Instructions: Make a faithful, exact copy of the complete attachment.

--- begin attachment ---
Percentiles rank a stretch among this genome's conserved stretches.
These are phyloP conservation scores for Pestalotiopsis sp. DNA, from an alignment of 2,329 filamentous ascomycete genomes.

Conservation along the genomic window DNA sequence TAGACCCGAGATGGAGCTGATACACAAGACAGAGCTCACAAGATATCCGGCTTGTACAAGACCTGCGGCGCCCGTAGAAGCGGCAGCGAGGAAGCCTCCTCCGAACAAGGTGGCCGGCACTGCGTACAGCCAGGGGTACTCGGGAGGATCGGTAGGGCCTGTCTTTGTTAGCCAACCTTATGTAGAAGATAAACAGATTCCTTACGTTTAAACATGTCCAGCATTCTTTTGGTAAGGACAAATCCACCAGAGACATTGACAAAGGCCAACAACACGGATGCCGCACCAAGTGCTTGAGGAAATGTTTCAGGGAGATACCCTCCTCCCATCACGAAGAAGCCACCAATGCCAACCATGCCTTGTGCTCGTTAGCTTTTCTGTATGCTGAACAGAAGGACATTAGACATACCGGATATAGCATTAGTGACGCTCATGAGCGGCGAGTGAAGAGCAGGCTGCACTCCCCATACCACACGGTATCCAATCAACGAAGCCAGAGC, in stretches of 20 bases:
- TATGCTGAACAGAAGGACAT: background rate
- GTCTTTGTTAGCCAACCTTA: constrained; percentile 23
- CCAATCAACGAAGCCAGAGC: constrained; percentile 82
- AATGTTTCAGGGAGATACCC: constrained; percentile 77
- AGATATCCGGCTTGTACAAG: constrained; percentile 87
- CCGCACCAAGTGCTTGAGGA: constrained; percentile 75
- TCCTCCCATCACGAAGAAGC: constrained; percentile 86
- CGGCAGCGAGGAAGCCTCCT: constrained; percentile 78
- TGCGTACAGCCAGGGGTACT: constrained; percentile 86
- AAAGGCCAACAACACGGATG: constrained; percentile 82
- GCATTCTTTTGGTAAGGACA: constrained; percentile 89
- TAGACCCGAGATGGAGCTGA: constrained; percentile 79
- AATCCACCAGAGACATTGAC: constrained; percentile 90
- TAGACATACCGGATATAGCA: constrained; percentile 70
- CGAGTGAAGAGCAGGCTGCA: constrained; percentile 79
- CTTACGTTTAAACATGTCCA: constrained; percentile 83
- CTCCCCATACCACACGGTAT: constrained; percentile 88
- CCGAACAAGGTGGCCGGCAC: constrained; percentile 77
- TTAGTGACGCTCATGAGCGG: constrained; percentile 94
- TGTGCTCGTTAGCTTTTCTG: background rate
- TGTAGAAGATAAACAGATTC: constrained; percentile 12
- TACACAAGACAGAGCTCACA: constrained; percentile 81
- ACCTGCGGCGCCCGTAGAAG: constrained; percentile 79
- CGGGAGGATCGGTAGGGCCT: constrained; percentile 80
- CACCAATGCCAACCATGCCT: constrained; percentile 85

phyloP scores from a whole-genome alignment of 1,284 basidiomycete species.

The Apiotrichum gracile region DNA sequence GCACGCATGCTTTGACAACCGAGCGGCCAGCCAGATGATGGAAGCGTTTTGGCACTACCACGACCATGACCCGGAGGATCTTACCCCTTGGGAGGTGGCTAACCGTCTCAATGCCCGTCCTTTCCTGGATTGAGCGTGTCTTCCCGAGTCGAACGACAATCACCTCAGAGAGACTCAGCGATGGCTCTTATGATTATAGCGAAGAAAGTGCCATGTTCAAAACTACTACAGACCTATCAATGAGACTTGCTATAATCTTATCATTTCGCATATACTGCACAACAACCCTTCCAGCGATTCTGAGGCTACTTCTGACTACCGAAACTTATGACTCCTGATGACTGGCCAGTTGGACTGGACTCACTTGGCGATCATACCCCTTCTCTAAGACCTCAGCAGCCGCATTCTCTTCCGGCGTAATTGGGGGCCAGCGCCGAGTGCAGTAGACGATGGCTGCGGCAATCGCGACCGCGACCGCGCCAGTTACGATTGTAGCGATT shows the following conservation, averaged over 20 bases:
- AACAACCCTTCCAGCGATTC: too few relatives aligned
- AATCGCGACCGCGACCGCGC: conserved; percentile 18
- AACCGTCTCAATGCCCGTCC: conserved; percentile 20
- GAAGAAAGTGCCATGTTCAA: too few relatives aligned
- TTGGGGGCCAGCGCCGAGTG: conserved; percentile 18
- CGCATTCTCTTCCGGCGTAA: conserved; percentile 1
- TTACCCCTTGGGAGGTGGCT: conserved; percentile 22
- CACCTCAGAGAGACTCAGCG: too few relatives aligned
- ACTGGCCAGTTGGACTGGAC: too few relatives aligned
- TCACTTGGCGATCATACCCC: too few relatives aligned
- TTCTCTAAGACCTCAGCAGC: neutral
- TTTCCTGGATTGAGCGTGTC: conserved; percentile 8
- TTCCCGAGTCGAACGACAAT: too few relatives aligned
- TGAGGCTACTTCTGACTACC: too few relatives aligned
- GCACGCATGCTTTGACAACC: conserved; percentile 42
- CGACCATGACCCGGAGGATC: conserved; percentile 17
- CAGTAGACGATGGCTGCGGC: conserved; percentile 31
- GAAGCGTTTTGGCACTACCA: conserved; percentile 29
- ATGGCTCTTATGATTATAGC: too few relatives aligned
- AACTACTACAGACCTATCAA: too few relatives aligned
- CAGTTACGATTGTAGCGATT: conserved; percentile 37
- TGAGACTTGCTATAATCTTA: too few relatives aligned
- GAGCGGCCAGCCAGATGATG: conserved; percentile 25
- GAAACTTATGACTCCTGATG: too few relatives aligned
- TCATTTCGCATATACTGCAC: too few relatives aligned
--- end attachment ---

Percentiles rank a stretch among this genome's conserved stretches.
These are phyloP conservation scores for Pestalotiopsis sp. DNA, from an alignment of 2,329 filamentous ascomycete genomes.

Conservation along the genomic window DNA sequence TAGACCCGAGATGGAGCTGATACACAAGACAGAGCTCACAAGATATCCGGCTTGTACAAGACCTGCGGCGCCCGTAGAAGCGGCAGCGAGGAAGCCTCCTCCGAACAAGGTGGCCGGCACTGCGTACAGCCAGGGGTACTCGGGAGGATCGGTAGGGCCTGTCTTTGTTAGCCAACCTTATGTAGAAGATAAACAGATTCCTTACGTTTAAACATGTCCAGCATTCTTTTGGTAAGGACAAATCCACCAGAGACATTGACAAAGGCCAACAACACGGATGCCGCACCAAGTGCTTGAGGAAATGTTTCAGGGAGATACCCTCCTCCCATCACGAAGAAGCCACCAATGCCAACCATGCCTTGTGCTCGTTAGCTTTTCTGTATGCTGAACAGAAGGACATTAGACATACCGGATATAGCATTAGTGACGCTCATGAGCGGCGAGTGAAGAGCAGGCTGCACTCCCCATACCACACGGTATCCAATCAACGAAGCCAGAGC, in stretches of 20 bases:
- TATGCTGAACAGAAGGACAT: background rate
- GTCTTTGTTAGCCAACCTTA: constrained; percentile 23
- CCAATCAACGAAGCCAGAGC: constrained; percentile 82
- AATGTTTCAGGGAGATACCC: constrained; percentile 77
- AGATATCCGGCTTGTACAAG: constrained; percentile 87
- CCGCACCAAGTGCTTGAGGA: constrained; percentile 75
- TCCTCCCATCACGAAGAAGC: constrained; percentile 86
- CGGCAGCGAGGAAGCCTCCT: constrained; percentile 78
- TGCGTACAGCCAGGGGTACT: constrained; percentile 86
- AAAGGCCAACAACACGGATG: constrained; percentile 82
- GCATTCTTTTGGTAAGGACA: constrained; percentile 89
- TAGACCCGAGATGGAGCTGA: constrained; percentile 79
- AATCCACCAGAGACATTGAC: constrained; percentile 90
- TAGACATACCGGATATAGCA: constrained; percentile 70
- CGAGTGAAGAGCAGGCTGCA: constrained; percentile 79
- CTTACGTTTAAACATGTCCA: constrained; percentile 83
- CTCCCCATACCACACGGTAT: constrained; percentile 88
- CCGAACAAGGTGGCCGGCAC: constrained; percentile 77
- TTAGTGACGCTCATGAGCGG: constrained; percentile 94
- TGTGCTCGTTAGCTTTTCTG: background rate
- TGTAGAAGATAAACAGATTC: constrained; percentile 12
- TACACAAGACAGAGCTCACA: constrained; percentile 81
- ACCTGCGGCGCCCGTAGAAG: constrained; percentile 79
- CGGGAGGATCGGTAGGGCCT: constrained; percentile 80
- CACCAATGCCAACCATGCCT: constrained; percentile 85

phyloP scores from a whole-genome alignment of 1,284 basidiomycete species.

The Apiotrichum gracile region DNA sequence GCACGCATGCTTTGACAACCGAGCGGCCAGCCAGATGATGGAAGCGTTTTGGCACTACCACGACCATGACCCGGAGGATCTTACCCCTTGGGAGGTGGCTAACCGTCTCAATGCCCGTCCTTTCCTGGATTGAGCGTGTCTTCCCGAGTCGAACGACAATCACCTCAGAGAGACTCAGCGATGGCTCTTATGATTATAGCGAAGAAAGTGCCATGTTCAAAACTACTACAGACCTATCAATGAGACTTGCTATAATCTTATCATTTCGCATATACTGCACAACAACCCTTCCAGCGATTCTGAGGCTACTTCTGACTACCGAAACTTATGACTCCTGATGACTGGCCAGTTGGACTGGACTCACTTGGCGATCATACCCCTTCTCTAAGACCTCAGCAGCCGCATTCTCTTCCGGCGTAATTGGGGGCCAGCGCCGAGTGCAGTAGACGATGGCTGCGGCAATCGCGACCGCGACCGCGCCAGTTACGATTGTAGCGATT shows the following conservation, averaged over 20 bases:
- AACAACCCTTCCAGCGATTC: too few relatives aligned
- AATCGCGACCGCGACCGCGC: conserved; percentile 18
- AACCGTCTCAATGCCCGTCC: conserved; percentile 20
- GAAGAAAGTGCCATGTTCAA: too few relatives aligned
- TTGGGGGCCAGCGCCGAGTG: conserved; percentile 18
- CGCATTCTCTTCCGGCGTAA: conserved; percentile 1
- TTACCCCTTGGGAGGTGGCT: conserved; percentile 22
- CACCTCAGAGAGACTCAGCG: too few relatives aligned
- ACTGGCCAGTTGGACTGGAC: too few relatives aligned
- TCACTTGGCGATCATACCCC: too few relatives aligned
- TTCTCTAAGACCTCAGCAGC: neutral
- TTTCCTGGATTGAGCGTGTC: conserved; percentile 8
- TTCCCGAGTCGAACGACAAT: too few relatives aligned
- TGAGGCTACTTCTGACTACC: too few relatives aligned
- GCACGCATGCTTTGACAACC: conserved; percentile 42
- CGACCATGACCCGGAGGATC: conserved; percentile 17
- CAGTAGACGATGGCTGCGGC: conserved; percentile 31
- GAAGCGTTTTGGCACTACCA: conserved; percentile 29
- ATGGCTCTTATGATTATAGC: too few relatives aligned
- AACTACTACAGACCTATCAA: too few relatives aligned
- CAGTTACGATTGTAGCGATT: conserved; percentile 37
- TGAGACTTGCTATAATCTTA: too few relatives aligned
- GAGCGGCCAGCCAGATGATG: conserved; percentile 25
- GAAACTTATGACTCCTGATG: too few relatives aligned
- TCATTTCGCATATACTGCAC: too few relatives aligned